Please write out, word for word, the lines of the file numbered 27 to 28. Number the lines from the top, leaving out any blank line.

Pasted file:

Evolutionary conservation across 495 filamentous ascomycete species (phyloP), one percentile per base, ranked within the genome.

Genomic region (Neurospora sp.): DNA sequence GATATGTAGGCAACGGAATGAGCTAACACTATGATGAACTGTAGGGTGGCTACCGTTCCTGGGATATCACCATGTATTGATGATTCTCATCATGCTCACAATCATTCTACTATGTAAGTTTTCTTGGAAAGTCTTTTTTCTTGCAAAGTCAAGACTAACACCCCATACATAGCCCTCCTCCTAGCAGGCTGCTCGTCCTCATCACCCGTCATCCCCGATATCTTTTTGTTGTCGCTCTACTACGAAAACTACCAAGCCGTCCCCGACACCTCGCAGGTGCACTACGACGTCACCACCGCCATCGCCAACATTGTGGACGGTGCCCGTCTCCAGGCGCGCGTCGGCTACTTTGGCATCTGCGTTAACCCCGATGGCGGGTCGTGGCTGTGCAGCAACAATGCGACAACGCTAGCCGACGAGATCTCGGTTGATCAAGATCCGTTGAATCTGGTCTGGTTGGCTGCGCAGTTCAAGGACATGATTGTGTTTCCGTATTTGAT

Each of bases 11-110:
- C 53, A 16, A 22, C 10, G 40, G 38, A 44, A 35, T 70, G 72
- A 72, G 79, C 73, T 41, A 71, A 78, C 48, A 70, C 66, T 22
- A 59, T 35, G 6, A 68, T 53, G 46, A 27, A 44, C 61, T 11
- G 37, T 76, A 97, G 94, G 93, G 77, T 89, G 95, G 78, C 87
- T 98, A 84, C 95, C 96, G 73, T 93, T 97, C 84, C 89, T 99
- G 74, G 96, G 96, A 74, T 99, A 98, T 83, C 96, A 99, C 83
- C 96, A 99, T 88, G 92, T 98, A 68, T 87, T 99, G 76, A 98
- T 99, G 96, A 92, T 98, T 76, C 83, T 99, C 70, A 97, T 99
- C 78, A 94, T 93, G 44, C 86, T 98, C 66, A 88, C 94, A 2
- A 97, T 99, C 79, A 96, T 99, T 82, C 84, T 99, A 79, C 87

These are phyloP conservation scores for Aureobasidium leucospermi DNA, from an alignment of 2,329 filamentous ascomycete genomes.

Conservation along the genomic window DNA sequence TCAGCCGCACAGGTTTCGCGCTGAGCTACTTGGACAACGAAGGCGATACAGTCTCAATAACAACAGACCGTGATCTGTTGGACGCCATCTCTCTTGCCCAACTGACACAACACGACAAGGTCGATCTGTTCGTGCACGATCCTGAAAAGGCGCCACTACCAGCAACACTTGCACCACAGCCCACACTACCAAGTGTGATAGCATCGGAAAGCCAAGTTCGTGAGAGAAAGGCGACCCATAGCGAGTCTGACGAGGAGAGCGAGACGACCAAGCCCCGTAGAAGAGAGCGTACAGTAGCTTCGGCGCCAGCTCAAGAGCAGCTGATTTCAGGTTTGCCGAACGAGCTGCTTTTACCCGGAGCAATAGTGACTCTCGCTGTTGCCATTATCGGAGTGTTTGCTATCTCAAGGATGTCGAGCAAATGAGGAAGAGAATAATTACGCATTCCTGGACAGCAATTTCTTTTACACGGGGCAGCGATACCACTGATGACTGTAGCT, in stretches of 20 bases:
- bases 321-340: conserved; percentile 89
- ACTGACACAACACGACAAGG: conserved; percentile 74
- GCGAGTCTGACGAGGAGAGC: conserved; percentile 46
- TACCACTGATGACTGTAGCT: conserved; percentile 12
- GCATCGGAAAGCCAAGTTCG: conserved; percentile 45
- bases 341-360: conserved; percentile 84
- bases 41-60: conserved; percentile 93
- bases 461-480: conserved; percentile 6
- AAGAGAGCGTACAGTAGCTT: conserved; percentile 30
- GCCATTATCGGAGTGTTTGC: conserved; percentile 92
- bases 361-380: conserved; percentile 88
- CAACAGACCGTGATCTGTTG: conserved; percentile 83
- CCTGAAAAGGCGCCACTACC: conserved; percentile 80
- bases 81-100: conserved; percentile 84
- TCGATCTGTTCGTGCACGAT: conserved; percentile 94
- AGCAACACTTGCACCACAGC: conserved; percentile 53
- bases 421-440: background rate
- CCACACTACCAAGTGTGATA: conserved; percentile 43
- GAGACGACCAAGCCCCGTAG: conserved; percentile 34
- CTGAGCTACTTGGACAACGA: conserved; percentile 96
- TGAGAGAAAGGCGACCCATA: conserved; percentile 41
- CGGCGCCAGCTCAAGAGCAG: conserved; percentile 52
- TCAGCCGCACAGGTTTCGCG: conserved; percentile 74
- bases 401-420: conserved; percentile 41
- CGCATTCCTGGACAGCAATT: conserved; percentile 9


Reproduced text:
- CAACAGACCGTGATCTGTTG: conserved; percentile 83
- CCTGAAAAGGCGCCACTACC: conserved; percentile 80